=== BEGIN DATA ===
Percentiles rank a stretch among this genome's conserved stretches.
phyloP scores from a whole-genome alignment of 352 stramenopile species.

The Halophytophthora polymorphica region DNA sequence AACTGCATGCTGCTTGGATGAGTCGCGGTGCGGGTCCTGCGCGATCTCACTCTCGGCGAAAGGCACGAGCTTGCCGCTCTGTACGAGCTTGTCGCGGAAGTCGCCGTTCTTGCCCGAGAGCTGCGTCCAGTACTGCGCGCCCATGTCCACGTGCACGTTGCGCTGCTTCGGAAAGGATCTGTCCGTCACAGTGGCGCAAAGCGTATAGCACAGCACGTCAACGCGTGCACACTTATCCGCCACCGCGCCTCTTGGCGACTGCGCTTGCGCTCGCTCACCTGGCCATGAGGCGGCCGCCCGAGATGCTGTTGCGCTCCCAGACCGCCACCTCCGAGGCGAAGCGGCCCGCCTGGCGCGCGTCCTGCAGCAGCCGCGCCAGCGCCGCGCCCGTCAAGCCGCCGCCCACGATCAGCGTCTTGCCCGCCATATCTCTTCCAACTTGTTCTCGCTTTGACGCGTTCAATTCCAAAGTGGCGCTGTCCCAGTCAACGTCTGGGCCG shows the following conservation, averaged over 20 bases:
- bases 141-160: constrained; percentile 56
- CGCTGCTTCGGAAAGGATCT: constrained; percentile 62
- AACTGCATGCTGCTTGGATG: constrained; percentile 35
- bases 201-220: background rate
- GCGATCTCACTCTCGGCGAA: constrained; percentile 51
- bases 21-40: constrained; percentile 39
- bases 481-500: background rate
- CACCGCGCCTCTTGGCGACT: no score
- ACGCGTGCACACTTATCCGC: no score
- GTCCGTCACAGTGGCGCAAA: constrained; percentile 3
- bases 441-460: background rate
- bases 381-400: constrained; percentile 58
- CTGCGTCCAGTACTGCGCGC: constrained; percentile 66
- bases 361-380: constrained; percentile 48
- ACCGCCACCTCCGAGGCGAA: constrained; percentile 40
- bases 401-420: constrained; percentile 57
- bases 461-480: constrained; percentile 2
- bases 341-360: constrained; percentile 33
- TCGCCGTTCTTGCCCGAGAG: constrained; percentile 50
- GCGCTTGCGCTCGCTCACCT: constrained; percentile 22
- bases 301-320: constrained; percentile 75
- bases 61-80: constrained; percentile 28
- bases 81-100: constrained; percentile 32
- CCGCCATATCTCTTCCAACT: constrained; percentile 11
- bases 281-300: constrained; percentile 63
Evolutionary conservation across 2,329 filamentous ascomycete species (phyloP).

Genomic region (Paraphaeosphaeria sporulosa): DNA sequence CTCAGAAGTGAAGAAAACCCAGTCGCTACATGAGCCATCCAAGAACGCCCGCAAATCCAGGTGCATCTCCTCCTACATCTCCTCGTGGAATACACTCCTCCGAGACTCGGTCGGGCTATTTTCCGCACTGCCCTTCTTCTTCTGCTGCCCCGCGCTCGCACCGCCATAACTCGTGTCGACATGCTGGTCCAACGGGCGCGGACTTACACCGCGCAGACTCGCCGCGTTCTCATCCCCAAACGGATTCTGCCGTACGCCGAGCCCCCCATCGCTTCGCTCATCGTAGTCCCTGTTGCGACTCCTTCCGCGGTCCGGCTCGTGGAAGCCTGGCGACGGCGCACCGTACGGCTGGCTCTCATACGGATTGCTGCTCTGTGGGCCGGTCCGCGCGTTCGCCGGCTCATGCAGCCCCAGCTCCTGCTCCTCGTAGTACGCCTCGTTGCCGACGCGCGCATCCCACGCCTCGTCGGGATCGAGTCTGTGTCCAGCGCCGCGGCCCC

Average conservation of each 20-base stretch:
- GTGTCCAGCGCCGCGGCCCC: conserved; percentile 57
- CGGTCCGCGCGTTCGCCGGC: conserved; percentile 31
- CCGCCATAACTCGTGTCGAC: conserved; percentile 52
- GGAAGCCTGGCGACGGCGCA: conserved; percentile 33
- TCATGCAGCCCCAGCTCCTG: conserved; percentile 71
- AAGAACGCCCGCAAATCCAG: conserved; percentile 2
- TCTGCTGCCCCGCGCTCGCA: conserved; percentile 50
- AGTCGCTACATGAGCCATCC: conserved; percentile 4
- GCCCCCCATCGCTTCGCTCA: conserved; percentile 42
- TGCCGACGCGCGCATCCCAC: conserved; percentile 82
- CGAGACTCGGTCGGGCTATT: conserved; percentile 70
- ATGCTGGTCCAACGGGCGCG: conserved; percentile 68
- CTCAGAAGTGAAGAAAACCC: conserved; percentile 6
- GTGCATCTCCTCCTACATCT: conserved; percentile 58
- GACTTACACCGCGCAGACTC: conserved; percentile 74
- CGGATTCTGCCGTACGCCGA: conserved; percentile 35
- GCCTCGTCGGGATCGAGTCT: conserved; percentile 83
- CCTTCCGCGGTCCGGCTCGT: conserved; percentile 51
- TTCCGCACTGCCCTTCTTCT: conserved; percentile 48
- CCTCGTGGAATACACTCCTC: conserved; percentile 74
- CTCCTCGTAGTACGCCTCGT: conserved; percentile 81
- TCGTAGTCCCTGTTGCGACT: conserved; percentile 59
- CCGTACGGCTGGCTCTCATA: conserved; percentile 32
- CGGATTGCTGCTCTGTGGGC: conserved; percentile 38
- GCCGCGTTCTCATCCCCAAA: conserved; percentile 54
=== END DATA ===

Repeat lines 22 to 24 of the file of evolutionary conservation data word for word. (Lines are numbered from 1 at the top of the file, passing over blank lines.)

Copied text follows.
- TCGCCGTTCTTGCCCGAGAG: constrained; percentile 50
- GCGCTTGCGCTCGCTCACCT: constrained; percentile 22
- bases 301-320: constrained; percentile 75